We need some rural proofing in the context of this story – not sure how much pollution the 300 or so spread out souls in my village face from burning wood….
Ministers have admitted that plans for a crackdown on pollution created by open fires and wood burning stoves could lead to an effective "black market" in wet wood.
The Government yesterday announced plans to end the sale of wet wood amid concerns that it is largest single contributor to particulate matter pollution, which has been identified as the most damaging air pollutant.
According to the Department for Environment, Food and Rural Affairs, domestic burning contributes 38 per cent of particulate matter pollution, compared to 16 per cent from industrial combustion and only 12 per cent from road transport. Ministers therefore propose to ensure that, in future, only the cleanest fuels are available...
Ive seen evidence of this sort of behaviour in a small town called Caistor before and I can assure you its scary and some of the people involved are desperate. Rural crime has a nature all of its own
A woman had a lucky escape when thieves used a stolen tractor to pull a cash machine out of a wall below her flat, leaving a gaping hole in the building.
Nearby residents were woken just after 4am as the gang targeted the cash machine on a corner in the quiet historic town of Beaminster, Dorset.
The occupant of the flat above escaped unhurt as the attackers gouged out part of the listed building that housed a bespoke kitchens and furniture business.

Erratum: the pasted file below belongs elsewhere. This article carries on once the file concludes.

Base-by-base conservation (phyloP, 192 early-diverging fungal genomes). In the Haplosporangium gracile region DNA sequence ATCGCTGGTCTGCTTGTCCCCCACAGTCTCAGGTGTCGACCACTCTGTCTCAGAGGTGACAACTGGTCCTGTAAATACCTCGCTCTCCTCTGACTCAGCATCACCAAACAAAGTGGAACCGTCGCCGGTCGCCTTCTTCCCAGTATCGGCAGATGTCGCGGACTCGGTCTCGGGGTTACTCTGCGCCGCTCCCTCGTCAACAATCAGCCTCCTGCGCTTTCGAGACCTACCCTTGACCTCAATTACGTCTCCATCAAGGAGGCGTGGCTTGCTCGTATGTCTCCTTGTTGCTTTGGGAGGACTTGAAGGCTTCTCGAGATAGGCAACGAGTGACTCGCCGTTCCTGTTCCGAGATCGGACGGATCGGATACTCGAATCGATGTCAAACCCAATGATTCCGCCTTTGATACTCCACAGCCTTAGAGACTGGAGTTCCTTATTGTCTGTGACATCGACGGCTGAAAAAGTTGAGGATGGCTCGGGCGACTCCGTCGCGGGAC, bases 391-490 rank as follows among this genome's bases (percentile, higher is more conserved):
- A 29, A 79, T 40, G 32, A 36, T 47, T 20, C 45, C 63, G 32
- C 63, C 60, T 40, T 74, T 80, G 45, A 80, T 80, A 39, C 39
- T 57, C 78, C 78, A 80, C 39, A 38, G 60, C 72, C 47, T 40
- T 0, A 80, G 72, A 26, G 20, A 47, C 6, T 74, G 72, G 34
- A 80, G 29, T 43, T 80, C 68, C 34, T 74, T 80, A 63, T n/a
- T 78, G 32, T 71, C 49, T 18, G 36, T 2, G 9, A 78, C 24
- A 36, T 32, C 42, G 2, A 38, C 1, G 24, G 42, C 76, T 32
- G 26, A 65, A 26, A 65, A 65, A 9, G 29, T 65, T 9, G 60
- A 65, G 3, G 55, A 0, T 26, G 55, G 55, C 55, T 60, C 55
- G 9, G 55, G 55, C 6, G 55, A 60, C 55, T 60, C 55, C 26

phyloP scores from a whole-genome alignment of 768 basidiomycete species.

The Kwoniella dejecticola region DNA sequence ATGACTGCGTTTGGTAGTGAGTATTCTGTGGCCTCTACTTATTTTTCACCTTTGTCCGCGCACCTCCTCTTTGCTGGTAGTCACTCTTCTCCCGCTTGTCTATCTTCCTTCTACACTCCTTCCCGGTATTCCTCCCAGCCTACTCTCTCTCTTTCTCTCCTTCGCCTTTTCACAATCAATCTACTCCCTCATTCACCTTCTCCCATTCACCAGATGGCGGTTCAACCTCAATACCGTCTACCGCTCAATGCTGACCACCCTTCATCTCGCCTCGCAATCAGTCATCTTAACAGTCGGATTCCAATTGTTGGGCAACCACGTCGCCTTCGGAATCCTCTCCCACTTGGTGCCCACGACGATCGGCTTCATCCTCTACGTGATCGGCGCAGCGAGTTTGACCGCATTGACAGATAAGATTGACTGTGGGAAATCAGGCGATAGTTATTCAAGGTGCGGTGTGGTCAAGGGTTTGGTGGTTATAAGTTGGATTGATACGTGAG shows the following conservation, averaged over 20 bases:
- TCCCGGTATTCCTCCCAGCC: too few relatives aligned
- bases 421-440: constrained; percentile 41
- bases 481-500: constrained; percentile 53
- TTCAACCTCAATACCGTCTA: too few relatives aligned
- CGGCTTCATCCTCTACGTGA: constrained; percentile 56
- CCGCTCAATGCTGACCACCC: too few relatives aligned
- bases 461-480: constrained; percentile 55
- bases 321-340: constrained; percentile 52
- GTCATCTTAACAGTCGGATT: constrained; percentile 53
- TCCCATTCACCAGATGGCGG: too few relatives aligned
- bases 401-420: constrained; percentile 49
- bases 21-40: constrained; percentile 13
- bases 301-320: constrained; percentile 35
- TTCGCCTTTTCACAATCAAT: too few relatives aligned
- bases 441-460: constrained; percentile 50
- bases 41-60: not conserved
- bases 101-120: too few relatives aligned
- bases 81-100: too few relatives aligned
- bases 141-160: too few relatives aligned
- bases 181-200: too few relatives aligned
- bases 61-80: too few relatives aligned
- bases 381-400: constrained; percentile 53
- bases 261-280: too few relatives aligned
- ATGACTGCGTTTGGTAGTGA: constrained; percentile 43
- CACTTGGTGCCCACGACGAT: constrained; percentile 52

This is one of the reasons why the private rented sector may not offer the solution to too few places to live in rural villages and small towns. It’s a desperately sad thing to lose your home in these circumstances.
Hundreds of families are being made homeless as landlords seek to benefit from rising property prices or increase rents, new data has revealed.
Eviction figures analysed by pressure group Generation Rent suggested 216 households were becoming homeless in England every week because of so-called “no fault” evictions.
A no fault clause allows landlords to close a tenancy – generally at the end of a contract – without needing a reason such as rent arrears or property damage.
Generation Rent said the end of a private tenancy was now the biggest cause of homelessness across the country, with the number of cases more than trebling from 4,580 to 16,320 between 2009 and 2017.
The analysis, reported in The Observer, claimed that 94 per cent of the rise could be blamed on no-fault evictions, which have more than doubled since 2009.
The findings came after the government launched a £100m strategy to end rough sleeping by 2027 earlier this month.
More than 50,000 people have signed a petition launched by Generation Rent to scrap no fault clauses, which fall under section 21 of the 1988 Housing Act.
Have a look at these beards. I like hirsute folks myself and have been called a “bearded rural loon”, but some of these creations are a bit creepy me thinks….. The story tells us:
Merlin's beard! More than 200 hirsute competitors from around the world have been taking part in the fourth British Beard and Moustache Championships in Blackpool.